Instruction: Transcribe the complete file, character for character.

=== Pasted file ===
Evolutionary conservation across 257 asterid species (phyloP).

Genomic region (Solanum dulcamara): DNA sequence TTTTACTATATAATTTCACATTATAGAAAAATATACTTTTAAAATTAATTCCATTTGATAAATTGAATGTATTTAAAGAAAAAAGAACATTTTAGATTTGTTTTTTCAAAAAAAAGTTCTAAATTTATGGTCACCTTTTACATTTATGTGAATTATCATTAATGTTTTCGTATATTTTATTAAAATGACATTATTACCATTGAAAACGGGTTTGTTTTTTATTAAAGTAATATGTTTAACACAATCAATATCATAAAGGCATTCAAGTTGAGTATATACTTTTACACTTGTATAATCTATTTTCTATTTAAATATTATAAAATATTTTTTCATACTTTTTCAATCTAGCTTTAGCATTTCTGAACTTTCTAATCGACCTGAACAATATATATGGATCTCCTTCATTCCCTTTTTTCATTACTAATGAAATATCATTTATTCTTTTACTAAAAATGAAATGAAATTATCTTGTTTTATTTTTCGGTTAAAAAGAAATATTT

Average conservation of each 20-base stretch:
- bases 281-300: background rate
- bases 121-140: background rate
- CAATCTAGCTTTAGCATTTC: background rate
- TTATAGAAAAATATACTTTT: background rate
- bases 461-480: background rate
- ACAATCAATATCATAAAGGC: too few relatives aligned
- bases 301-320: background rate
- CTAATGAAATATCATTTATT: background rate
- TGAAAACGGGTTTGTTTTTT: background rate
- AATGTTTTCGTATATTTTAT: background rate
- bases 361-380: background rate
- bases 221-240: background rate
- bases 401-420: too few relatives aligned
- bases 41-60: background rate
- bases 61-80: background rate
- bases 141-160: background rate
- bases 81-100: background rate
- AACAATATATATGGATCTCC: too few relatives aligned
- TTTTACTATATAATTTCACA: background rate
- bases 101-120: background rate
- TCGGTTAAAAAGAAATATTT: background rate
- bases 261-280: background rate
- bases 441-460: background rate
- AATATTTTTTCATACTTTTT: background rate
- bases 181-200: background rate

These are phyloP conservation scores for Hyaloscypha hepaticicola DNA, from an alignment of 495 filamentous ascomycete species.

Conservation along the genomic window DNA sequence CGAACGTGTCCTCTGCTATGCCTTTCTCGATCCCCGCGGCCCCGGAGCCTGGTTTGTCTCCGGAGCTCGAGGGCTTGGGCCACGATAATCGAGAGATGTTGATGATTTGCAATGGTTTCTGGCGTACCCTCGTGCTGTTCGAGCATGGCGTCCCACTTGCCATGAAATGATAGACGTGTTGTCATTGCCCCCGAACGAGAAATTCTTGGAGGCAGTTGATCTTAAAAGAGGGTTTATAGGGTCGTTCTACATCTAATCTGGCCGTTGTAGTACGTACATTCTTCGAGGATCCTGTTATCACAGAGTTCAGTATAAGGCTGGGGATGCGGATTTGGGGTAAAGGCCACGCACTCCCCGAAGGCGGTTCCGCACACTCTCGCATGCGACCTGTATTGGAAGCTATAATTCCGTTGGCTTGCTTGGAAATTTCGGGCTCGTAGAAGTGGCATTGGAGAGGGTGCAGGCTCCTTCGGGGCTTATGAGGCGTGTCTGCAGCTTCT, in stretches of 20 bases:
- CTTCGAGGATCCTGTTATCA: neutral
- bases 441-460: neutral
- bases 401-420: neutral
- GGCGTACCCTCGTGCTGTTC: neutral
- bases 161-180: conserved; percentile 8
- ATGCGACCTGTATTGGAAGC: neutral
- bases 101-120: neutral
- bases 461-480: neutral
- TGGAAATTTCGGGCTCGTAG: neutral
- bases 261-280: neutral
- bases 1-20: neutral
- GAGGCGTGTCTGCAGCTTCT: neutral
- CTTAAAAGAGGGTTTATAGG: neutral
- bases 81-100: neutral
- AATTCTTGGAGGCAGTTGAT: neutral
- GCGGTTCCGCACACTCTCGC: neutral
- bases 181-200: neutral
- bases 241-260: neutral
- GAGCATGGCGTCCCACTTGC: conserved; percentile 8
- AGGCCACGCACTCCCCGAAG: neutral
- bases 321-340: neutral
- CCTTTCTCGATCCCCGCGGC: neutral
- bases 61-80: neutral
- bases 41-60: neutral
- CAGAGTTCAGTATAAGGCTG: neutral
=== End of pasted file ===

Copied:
Evolutionary conservation across 257 asterid species (phyloP).

Genomic region (Solanum dulcamara): DNA sequence TTTTACTATATAATTTCACATTATAGAAAAATATACTTTTAAAATTAATTCCATTTGATAAATTGAATGTATTTAAAGAAAAAAGAACATTTTAGATTTGTTTTTTCAAAAAAAAGTTCTAAATTTATGGTCACCTTTTACATTTATGTGAATTATCATTAATGTTTTCGTATATTTTATTAAAATGACATTATTACCATTGAAAACGGGTTTGTTTTTTATTAAAGTAATATGTTTAACACAATCAATATCATAAAGGCATTCAAGTTGAGTATATACTTTTACACTTGTATAATCTATTTTCTATTTAAATATTATAAAATATTTTTTCATACTTTTTCAATCTAGCTTTAGCATTTCTGAACTTTCTAATCGACCTGAACAATATATATGGATCTCCTTCATTCCCTTTTTTCATTACTAATGAAATATCATTTATTCTTTTACTAAAAATGAAATGAAATTATCTTGTTTTATTTTTCGGTTAAAAAGAAATATTT

Average conservation of each 20-base stretch:
- bases 281-300: background rate
- bases 121-140: background rate
- CAATCTAGCTTTAGCATTTC: background rate
- TTATAGAAAAATATACTTTT: background rate
- bases 461-480: background rate
- ACAATCAATATCATAAAGGC: too few relatives aligned
- bases 301-320: background rate
- CTAATGAAATATCATTTATT: background rate
- TGAAAACGGGTTTGTTTTTT: background rate
- AATGTTTTCGTATATTTTAT: background rate
- bases 361-380: background rate
- bases 221-240: background rate
- bases 401-420: too few relatives aligned
- bases 41-60: background rate
- bases 61-80: background rate
- bases 141-160: background rate
- bases 81-100: background rate
- AACAATATATATGGATCTCC: too few relatives aligned
- TTTTACTATATAATTTCACA: background rate
- bases 101-120: background rate
- TCGGTTAAAAAGAAATATTT: background rate
- bases 261-280: background rate
- bases 441-460: background rate
- AATATTTTTTCATACTTTTT: background rate
- bases 181-200: background rate

These are phyloP conservation scores for Hyaloscypha hepaticicola DNA, from an alignment of 495 filamentous ascomycete species.

Conservation along the genomic window DNA sequence CGAACGTGTCCTCTGCTATGCCTTTCTCGATCCCCGCGGCCCCGGAGCCTGGTTTGTCTCCGGAGCTCGAGGGCTTGGGCCACGATAATCGAGAGATGTTGATGATTTGCAATGGTTTCTGGCGTACCCTCGTGCTGTTCGAGCATGGCGTCCCACTTGCCATGAAATGATAGACGTGTTGTCATTGCCCCCGAACGAGAAATTCTTGGAGGCAGTTGATCTTAAAAGAGGGTTTATAGGGTCGTTCTACATCTAATCTGGCCGTTGTAGTACGTACATTCTTCGAGGATCCTGTTATCACAGAGTTCAGTATAAGGCTGGGGATGCGGATTTGGGGTAAAGGCCACGCACTCCCCGAAGGCGGTTCCGCACACTCTCGCATGCGACCTGTATTGGAAGCTATAATTCCGTTGGCTTGCTTGGAAATTTCGGGCTCGTAGAAGTGGCATTGGAGAGGGTGCAGGCTCCTTCGGGGCTTATGAGGCGTGTCTGCAGCTTCT, in stretches of 20 bases:
- CTTCGAGGATCCTGTTATCA: neutral
- bases 441-460: neutral
- bases 401-420: neutral
- GGCGTACCCTCGTGCTGTTC: neutral
- bases 161-180: conserved; percentile 8
- ATGCGACCTGTATTGGAAGC: neutral
- bases 101-120: neutral
- bases 461-480: neutral
- TGGAAATTTCGGGCTCGTAG: neutral
- bases 261-280: neutral
- bases 1-20: neutral
- GAGGCGTGTCTGCAGCTTCT: neutral
- CTTAAAAGAGGGTTTATAGG: neutral
- bases 81-100: neutral
- AATTCTTGGAGGCAGTTGAT: neutral
- GCGGTTCCGCACACTCTCGC: neutral
- bases 181-200: neutral
- bases 241-260: neutral
- GAGCATGGCGTCCCACTTGC: conserved; percentile 8
- AGGCCACGCACTCCCCGAAG: neutral
- bases 321-340: neutral
- CCTTTCTCGATCCCCGCGGC: neutral
- bases 61-80: neutral
- bases 41-60: neutral
- CAGAGTTCAGTATAAGGCTG: neutral